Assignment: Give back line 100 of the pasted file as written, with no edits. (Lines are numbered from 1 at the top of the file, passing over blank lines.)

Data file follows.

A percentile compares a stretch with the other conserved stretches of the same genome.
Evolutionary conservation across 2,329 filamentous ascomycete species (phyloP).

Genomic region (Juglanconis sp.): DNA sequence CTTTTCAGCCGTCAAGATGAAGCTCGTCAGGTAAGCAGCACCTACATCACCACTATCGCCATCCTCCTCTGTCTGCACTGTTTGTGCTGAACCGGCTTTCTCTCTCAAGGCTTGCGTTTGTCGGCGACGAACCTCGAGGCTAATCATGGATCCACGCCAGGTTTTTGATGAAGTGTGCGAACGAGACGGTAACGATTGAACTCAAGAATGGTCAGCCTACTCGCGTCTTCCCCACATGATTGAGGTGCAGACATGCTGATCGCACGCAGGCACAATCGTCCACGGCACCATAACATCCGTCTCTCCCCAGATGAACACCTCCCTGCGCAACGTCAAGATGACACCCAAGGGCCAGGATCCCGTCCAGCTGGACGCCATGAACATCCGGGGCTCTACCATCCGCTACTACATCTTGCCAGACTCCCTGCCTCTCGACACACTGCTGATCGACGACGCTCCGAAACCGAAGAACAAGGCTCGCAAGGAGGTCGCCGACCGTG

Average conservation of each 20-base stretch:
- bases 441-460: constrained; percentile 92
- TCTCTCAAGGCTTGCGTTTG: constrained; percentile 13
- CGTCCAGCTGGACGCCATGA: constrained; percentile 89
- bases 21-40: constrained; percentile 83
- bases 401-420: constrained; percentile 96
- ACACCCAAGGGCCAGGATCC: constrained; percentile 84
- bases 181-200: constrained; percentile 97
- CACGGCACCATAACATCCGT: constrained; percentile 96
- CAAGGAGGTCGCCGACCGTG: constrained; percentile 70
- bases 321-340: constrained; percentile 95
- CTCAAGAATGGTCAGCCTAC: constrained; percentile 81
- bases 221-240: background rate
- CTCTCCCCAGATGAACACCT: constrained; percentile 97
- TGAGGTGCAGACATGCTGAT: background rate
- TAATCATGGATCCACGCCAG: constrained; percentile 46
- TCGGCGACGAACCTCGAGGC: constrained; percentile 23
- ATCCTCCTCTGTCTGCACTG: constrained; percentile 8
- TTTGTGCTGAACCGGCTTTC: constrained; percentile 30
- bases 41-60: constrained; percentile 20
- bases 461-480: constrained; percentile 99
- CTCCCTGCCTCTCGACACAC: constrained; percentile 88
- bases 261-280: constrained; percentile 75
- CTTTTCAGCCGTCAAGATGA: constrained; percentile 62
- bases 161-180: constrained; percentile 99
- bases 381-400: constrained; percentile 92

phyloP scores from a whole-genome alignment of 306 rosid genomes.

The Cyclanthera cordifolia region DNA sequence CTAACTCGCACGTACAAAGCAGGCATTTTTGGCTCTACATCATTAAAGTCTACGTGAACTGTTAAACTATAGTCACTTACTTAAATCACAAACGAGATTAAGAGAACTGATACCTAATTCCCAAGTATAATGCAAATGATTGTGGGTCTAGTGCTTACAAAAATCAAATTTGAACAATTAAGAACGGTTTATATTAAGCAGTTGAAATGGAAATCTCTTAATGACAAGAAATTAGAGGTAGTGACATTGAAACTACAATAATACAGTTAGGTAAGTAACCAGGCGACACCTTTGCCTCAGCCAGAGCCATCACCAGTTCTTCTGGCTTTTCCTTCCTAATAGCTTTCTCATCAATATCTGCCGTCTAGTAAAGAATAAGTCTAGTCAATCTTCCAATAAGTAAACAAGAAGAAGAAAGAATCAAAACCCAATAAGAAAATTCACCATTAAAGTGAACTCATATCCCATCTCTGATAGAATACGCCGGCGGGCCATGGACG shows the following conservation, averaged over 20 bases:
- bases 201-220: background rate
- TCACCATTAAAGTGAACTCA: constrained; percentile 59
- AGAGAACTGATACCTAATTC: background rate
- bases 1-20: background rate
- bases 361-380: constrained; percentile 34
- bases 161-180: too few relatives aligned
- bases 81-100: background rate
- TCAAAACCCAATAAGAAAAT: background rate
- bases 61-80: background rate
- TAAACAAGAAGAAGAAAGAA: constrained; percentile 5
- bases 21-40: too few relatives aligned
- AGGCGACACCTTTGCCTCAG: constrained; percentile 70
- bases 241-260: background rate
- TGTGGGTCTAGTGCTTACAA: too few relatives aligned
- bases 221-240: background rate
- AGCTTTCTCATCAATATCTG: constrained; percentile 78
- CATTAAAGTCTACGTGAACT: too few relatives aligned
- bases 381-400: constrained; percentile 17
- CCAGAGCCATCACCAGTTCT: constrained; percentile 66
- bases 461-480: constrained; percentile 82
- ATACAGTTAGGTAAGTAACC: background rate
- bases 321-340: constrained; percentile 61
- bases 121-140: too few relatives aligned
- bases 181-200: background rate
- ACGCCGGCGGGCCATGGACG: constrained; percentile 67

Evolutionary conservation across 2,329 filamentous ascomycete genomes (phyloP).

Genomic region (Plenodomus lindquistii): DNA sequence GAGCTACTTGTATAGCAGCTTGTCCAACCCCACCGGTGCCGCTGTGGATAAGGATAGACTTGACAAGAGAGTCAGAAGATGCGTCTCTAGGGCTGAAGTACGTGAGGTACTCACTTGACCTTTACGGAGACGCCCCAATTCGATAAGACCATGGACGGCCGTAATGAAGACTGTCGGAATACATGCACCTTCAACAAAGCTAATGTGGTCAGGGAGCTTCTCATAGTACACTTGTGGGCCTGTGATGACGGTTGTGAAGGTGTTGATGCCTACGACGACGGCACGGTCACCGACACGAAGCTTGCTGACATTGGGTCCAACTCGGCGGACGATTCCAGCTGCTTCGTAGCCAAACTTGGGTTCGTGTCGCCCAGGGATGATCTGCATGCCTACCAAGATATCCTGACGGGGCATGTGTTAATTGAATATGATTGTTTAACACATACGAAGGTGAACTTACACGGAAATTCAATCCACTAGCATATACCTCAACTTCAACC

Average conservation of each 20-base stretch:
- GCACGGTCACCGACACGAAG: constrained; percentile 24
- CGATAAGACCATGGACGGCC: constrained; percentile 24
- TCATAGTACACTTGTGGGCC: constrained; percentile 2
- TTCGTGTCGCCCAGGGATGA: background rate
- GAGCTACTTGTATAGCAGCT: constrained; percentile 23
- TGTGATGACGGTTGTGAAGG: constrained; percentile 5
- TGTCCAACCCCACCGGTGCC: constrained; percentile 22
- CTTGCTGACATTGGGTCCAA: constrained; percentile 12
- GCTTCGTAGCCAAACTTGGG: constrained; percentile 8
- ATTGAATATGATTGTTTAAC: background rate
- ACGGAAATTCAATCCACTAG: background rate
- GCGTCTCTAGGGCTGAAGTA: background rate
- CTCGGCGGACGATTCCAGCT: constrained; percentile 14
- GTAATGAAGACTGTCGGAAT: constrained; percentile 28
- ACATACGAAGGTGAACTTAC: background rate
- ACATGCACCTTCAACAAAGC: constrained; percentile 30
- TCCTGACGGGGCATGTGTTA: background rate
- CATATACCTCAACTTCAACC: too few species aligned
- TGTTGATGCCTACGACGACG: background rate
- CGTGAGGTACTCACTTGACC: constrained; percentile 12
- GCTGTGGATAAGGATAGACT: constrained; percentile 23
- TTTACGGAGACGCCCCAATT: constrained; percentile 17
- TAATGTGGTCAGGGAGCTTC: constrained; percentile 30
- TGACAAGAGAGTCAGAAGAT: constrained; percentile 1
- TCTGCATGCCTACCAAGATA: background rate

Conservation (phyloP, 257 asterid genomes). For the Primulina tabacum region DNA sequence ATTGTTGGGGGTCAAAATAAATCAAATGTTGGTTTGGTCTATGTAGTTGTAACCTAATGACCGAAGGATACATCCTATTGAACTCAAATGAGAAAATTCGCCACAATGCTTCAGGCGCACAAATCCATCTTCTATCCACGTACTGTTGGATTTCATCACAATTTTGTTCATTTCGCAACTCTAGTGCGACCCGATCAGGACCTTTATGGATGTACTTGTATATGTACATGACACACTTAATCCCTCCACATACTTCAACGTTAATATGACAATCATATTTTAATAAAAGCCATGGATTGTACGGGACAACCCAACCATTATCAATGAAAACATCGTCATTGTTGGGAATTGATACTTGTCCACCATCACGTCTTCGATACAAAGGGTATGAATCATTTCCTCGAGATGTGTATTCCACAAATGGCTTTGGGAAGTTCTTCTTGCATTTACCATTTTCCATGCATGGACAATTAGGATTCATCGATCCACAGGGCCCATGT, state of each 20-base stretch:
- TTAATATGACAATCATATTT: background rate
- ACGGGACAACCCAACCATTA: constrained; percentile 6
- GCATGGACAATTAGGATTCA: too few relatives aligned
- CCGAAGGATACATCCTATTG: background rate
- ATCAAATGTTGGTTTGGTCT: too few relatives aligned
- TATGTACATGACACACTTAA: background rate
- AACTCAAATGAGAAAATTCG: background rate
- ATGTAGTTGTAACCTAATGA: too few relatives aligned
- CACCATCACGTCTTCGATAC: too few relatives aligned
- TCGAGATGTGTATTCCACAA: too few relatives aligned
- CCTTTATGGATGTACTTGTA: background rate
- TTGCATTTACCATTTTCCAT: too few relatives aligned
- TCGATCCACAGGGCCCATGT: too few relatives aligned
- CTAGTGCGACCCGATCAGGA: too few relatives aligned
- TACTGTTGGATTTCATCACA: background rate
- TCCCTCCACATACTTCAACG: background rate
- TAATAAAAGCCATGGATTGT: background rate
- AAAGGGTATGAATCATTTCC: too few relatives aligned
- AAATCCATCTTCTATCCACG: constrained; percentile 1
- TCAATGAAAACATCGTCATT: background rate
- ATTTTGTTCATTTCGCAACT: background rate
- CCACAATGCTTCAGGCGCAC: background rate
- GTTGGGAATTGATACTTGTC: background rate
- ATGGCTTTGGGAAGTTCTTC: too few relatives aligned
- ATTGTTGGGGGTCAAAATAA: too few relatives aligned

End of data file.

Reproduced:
- TACTGTTGGATTTCATCACA: background rate